Good morning… let the stress begin. What is stress and how do we study it?
The American Psychological Association estimates that more than 70% of Americans regularly experience the physiological or psychological symptoms associated with chronic stress, with a third of the population thought to be living with extreme levels of stress. A pioneer of the study of stress as a biological phenomenon was the Canadian scientist Hans Selye, who considered stress as “the non-specific response of the body to any demand for change”. “Stress” has become a popular buzzword, and although many will experience and be aware of stress, this term is actually difficult to accurately define for a number of reasons: its subjective nature (everyone experiences stress differently, thresholds vary, etc.), the variable nature of the biological / psychological manifestation of stress and importantly, the inability to accurately, reliably and objectively measure stress. These and other reasons make it challenging to study stress both in laboratory animals and also in human subjects. We reviewed the strengths and limitations of various animal models of stress and contrasted the findings with stress responses in human subjects. It is important to emphasize that triggers for stress in humans such as marital/financial crisis, work related incidents, feeling of neglect, preparing for interviews/ examinations, etc. are often not possible to mimic in animals. Additionally, many animals will rapidly adapt to stress-inducing situations (acclimation) so that what used to be stressful initially will no longer elicit a satisfactory stress response, and that both humans and animals respond differently to acute versus chronic stress.
The stress response is a complex phenomenon (Fig 1) affecting virtually every organ in the body that is controlled by the nervous system, and is accompanied by increased chemical regulation by hormones (e.g. corticosteroids) released in the body. Our immune and inflammatory systems are also negatively impacted during periods of stress. We focused on animal models of stress and in particular, the effects on the cardiovascular system as the detrimental effects of stress on heart disease and blood pressure have been known for many years. Relatively recent data reports increased heart attacks during or after natural disasters and also in people with “type A” personalities. However, the mechanistic events linking stress to negative cardiovascular outcomes are poorly described although some consistent features are emerging. Critical to developing cardiovascular impairments and diseases related to chronic stress may be early damage to the endothelium of blood vessels, causing impairments to both vascular structure and vascular reactivity. Elevations in plasma levels of endogenous steroids and various inflammatory mediators are hallmarks of chronic stress.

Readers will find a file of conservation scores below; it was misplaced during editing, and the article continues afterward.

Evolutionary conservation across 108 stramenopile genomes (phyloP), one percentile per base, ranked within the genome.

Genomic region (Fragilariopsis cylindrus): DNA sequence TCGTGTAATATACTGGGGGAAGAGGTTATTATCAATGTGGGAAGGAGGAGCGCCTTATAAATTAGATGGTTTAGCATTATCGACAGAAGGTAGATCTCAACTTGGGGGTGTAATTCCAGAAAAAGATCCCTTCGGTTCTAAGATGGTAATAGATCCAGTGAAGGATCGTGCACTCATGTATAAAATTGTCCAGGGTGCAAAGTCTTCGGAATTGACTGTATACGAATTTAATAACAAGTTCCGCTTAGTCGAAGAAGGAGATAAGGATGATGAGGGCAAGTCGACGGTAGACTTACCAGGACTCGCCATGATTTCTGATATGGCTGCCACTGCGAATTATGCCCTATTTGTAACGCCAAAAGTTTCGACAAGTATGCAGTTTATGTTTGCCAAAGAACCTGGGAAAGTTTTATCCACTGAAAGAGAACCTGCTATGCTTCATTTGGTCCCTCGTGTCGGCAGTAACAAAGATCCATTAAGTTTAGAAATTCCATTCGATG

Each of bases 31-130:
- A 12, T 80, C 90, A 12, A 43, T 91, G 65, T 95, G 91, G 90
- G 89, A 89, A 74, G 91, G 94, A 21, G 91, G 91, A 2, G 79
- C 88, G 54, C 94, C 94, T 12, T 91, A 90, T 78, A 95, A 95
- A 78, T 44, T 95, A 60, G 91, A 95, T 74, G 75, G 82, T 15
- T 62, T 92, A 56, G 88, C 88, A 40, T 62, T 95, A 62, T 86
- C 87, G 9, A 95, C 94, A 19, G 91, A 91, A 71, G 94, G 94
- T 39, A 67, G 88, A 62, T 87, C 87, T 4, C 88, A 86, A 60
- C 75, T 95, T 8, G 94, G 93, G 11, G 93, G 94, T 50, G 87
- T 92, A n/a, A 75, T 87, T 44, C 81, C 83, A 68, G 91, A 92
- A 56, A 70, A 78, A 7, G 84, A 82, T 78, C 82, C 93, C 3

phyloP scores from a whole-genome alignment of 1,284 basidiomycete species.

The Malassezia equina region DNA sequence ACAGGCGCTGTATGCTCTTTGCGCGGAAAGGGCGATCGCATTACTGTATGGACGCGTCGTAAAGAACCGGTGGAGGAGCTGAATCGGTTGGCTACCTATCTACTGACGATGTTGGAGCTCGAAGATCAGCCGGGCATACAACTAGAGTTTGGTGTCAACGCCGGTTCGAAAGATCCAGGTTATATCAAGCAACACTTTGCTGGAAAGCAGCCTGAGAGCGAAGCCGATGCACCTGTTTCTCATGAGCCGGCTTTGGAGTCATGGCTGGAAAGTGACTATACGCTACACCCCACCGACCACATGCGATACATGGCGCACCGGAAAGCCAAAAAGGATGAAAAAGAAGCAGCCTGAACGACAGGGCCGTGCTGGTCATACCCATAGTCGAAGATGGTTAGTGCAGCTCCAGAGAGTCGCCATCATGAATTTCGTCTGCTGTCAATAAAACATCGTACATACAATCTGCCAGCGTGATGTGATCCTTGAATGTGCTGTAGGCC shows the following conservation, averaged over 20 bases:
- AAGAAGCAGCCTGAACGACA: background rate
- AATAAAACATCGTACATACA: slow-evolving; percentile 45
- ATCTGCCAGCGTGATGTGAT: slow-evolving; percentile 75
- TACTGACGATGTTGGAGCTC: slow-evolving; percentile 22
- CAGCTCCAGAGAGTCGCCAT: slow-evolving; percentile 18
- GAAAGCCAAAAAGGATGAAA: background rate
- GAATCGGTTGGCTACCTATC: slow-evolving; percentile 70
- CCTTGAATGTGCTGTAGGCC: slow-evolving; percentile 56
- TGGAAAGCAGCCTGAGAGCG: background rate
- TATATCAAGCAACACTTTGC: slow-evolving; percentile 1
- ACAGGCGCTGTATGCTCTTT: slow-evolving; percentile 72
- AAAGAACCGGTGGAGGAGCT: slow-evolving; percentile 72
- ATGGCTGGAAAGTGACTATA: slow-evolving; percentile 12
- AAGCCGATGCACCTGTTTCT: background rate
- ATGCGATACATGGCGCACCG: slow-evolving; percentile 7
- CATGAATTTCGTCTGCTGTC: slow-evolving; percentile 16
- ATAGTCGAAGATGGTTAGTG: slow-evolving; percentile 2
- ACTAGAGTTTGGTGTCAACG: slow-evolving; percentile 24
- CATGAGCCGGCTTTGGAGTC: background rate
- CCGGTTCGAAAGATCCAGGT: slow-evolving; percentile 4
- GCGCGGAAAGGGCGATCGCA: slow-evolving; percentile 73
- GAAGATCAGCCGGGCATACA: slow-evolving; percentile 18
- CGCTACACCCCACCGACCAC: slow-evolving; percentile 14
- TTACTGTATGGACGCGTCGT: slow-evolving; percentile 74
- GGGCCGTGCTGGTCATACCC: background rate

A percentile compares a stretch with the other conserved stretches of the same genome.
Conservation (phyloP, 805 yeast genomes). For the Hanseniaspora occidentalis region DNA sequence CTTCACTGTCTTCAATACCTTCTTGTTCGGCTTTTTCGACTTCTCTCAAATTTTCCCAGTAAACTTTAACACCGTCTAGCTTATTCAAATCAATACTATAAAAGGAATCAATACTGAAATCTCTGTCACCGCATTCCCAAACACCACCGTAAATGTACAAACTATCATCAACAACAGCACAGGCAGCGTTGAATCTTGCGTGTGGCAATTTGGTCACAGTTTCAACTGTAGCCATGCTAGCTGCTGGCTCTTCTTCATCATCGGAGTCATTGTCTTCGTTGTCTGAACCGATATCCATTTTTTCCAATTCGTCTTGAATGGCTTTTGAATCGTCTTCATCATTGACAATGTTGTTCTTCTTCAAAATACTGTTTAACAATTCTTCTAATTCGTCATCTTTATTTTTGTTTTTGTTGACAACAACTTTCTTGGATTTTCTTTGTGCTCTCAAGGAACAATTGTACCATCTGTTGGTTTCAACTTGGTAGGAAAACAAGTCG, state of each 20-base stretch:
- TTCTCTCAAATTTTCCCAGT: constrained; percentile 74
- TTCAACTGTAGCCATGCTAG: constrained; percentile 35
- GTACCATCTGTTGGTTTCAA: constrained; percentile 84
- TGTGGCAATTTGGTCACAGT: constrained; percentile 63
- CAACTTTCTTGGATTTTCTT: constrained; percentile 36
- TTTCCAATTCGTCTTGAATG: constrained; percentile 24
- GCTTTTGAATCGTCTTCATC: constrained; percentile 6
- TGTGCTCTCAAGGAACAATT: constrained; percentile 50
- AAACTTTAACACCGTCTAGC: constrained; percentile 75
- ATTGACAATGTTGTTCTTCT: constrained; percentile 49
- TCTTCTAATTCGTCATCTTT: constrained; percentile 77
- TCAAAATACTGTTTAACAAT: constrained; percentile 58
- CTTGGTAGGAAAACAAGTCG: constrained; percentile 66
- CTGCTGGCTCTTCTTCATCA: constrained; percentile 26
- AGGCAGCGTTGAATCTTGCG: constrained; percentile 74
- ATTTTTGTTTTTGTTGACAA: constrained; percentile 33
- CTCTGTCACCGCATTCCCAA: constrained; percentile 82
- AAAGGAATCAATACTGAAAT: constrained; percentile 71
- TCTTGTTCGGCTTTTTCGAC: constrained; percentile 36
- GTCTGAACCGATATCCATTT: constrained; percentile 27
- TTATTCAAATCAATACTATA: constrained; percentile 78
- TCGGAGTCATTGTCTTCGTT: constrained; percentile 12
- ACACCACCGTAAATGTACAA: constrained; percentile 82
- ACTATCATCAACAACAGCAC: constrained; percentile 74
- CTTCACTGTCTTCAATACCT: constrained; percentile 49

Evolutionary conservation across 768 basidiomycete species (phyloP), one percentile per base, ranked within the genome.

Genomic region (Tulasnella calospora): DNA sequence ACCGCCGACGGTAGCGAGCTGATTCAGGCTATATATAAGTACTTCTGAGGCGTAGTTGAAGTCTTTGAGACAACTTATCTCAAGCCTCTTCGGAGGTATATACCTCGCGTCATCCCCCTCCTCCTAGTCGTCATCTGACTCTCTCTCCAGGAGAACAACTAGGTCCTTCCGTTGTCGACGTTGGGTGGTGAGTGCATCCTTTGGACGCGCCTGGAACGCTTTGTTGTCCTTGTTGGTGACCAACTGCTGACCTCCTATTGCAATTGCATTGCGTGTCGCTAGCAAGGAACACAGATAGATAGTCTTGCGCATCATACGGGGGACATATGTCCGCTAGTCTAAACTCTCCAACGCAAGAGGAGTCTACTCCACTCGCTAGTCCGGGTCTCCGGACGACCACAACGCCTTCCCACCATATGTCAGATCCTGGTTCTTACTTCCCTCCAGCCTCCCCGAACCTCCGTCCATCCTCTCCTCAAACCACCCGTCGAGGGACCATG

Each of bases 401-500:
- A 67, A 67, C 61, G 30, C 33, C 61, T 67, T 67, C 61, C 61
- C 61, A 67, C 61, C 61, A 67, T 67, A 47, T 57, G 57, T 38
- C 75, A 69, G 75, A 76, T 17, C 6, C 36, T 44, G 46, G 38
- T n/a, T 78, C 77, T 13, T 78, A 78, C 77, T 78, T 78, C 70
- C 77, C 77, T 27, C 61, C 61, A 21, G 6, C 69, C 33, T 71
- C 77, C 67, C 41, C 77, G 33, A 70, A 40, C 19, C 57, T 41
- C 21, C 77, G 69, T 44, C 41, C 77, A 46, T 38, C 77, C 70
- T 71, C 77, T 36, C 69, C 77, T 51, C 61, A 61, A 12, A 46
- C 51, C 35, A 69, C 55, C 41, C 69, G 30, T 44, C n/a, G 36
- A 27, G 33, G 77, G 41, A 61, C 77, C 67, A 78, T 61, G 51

Studying stress in laboratory animals is challenging and many models are of an acute nature e.g. immersing rodents in low temperature water baths, immobilizing animals, combination of immobilization and cold temperature exposure, exposure to electrical shocks. These methods minimize the chronic psychological aspects of stress, however methods that incorporate elements of chronic stress include placing animals with aggressive “cage-mates”, removal of bedding or addition of excess water to their caging, isolating new born pups, exposure to predatory signals, abnormal noise levels or day-light signals (Table 1). When properly administered, this can create a chronic, unpredictable (i.e., unresolvable) level of exogenous stress on the animal, which does an excellent job of recapitulating numerous characteristics of human models of chronic stress, including altered neuroendocrine status, increased depressive responses to stimuli, etc. . Our opinion is that a model of chronic unpredictable mild stress that relies on constant changes in exposure to a variety of stressful stimuli would reduce habituation while at the same time producing all the changes (including circulating biomarkers) frequently occurring in humans.
Ismail Laher1 and Jefferson C. Frisbee2
1Department of Pharmacology and Therapeutics, Faculty of Medicine,
University of British Columbia, Vancouver, Canada
2Department of Physiology and Pharmacology, Center for Cardiovascular and Respiratory Sciences,
West Virginia University Health Sciences Center, Morgantown, WV
Chronic stress impacts the cardiovascular system: animal models and clinical outcomes.
Golbidi S, Frisbee JC, Laher I
Am J Physiol Heart Circ Physiol. 2015 Jun 15
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